They totally do. The woods at night are downright spooky, without a torch or “night vision potion” you are basically blind. You can be ambushed, stumble across a bandit camp, fall down a mine or cliff face or die in many ways. Even during daytime, until later in the game you never get the feeling of being “safe”. The ambient sounds, visuals and whole experience is spot on and I’m a hiker/scout leader who has bivied out in woods. It’s the most spookiest, unreal environment for someone who has grown up in civilization and they nailed it.
Sweet! Thank you!
Yeah, it does depend on where you are. In more western parts of Europe, for example, by the time this game takes place much of the forest had been “tamed” and was pretty free of undergrowth and true wilderness (one reason why the English in North America were so spooked; the Massachusetts woods were freakin’ wild as hell). In central Europe, I’d suspect it was more of a mixed bag, with eastern regions into the Slavic lands being pretty untamed.
Yep, this was Eastern Europe, supposed Bohemia currently known as Czech Republic. Lots of land, not totally tamed by the Roman Empire. I can’t say whether the game is historically accurate, but from they do a great job of envisioning what I feel the area would be like. The only thing that I would criticise would be the constant map, orientation and totally lack of getting lost. Being in the middle of a forest, hungry, running out of torches and surrounding by bandits, is negated by the fact that you can fast travel, or pull up the map and work your way out. In real life, the scariest thing around a forest at nighttime beyond the complete darkness is the complete and utter lack of orientation. Without a compass, you cannot orientate by the stars and have no idea which way you are going. However, I’d say the difficulty probably put people off and making it into a survival game would have been worse.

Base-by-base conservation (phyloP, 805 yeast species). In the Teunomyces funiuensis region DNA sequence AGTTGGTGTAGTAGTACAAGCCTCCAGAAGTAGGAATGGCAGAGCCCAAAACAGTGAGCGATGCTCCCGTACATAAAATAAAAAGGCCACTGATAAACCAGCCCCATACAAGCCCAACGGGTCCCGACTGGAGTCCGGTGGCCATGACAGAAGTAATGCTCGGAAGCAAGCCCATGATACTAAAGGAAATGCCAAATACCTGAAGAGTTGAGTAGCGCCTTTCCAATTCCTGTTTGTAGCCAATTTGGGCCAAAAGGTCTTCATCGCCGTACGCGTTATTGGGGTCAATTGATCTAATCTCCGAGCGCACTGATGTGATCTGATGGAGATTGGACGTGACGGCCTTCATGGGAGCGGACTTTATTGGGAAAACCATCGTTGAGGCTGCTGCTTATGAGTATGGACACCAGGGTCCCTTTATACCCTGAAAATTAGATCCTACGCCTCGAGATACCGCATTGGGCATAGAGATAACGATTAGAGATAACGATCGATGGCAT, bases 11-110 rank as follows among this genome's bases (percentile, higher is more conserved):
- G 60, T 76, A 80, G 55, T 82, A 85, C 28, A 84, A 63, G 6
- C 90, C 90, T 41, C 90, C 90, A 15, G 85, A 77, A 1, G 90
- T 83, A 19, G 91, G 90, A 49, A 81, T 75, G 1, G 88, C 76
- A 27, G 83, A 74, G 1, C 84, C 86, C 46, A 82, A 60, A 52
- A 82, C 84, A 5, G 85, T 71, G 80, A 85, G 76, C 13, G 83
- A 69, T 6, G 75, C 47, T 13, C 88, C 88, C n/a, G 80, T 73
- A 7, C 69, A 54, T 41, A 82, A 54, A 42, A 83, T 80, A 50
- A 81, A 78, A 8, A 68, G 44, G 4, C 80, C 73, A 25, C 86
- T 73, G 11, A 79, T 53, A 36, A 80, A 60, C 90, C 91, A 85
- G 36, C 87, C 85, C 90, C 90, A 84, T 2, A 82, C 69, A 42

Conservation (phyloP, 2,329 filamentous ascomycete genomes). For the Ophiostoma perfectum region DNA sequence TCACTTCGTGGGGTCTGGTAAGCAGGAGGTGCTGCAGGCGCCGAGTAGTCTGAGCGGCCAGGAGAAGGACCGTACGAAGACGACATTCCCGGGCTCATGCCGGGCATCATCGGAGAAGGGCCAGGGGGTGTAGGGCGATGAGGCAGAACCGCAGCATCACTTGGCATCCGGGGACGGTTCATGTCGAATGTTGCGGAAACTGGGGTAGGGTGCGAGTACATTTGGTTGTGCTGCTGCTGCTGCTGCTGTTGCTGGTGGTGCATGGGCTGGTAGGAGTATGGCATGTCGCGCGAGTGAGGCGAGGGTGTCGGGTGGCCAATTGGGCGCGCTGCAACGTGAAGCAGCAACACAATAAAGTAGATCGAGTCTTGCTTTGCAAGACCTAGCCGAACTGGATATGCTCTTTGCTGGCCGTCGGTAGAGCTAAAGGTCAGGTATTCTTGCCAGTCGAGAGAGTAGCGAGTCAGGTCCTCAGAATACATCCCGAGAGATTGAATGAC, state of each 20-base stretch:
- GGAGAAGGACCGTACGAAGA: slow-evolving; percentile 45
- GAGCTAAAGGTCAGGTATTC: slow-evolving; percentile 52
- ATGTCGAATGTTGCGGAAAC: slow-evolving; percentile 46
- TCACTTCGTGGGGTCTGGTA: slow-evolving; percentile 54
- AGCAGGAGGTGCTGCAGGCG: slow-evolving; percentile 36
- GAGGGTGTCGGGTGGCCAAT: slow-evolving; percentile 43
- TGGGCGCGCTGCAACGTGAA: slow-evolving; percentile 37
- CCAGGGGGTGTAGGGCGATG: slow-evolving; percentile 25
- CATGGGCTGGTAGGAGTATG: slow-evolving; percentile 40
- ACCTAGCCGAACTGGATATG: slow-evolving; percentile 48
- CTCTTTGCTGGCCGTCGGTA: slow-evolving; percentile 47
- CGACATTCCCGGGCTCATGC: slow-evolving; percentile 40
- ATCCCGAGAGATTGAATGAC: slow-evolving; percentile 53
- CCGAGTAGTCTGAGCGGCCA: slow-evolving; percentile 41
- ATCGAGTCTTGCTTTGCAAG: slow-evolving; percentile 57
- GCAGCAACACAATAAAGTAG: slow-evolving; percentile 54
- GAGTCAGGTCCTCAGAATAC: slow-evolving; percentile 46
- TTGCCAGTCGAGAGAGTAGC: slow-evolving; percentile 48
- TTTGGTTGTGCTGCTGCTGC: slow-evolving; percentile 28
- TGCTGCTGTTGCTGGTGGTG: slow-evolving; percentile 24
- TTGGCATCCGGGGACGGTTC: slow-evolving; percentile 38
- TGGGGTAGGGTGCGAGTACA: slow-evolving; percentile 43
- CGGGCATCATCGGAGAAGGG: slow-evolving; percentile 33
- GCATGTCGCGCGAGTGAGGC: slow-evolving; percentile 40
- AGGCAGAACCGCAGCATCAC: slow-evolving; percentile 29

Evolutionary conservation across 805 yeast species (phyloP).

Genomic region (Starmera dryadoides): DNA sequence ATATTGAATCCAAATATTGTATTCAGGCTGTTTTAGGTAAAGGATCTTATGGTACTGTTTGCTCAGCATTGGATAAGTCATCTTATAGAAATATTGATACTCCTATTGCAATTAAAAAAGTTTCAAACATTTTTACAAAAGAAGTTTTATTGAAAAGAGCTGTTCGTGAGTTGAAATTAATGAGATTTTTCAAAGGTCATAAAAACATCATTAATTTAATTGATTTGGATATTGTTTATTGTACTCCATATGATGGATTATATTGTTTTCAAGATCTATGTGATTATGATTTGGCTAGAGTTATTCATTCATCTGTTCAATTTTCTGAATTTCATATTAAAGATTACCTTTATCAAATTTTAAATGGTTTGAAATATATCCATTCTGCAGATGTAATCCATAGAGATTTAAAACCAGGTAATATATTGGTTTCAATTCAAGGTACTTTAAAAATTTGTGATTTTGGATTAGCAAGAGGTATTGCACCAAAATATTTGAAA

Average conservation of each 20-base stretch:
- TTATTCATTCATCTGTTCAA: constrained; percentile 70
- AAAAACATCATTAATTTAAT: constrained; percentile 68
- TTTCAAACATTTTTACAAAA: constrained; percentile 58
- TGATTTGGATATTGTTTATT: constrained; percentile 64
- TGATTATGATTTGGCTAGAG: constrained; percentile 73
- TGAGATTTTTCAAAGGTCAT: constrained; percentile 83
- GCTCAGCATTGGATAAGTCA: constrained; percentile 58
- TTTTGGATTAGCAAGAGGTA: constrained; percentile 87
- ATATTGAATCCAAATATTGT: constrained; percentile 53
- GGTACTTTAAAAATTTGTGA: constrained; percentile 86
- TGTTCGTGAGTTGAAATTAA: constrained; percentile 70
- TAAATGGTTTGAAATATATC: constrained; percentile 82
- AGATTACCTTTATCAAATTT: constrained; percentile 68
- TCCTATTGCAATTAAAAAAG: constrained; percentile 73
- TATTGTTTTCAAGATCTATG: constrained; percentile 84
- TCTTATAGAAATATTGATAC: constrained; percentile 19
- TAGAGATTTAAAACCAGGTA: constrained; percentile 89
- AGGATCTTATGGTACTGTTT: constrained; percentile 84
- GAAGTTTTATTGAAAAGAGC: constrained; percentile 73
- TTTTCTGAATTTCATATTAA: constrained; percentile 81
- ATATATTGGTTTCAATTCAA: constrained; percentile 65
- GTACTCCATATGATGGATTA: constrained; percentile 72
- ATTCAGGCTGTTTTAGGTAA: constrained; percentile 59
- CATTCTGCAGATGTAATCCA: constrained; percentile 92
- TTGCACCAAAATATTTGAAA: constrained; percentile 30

Amen to that. And yeah, this isn’t a hard-core survival game. Hell, I had trouble with the original EverQuest back in the late 90s. In Kelethin, if you didn’t have infravision or whatever it was, the place was pitch black and you got lost or fell off the elevated walkways and died. That, and you had to keep mashing the E key I think for “sense direction,” until you got good enough to actually know north from south, etc. Ugh.
It sounds like the hardcore mode was made for you! It removes seeing your position on a map (so you still have a map, but you have to orient yourself by landmarks and sun position):
- North, South, East, and West will no longer be visible on the compass, so be sure to check the time of day and where the sun is located (rises in the East, sets in the West).
- Waypoints are shown only when you get close to them.
- Fast travel isn’t possible in Hardcore Mode.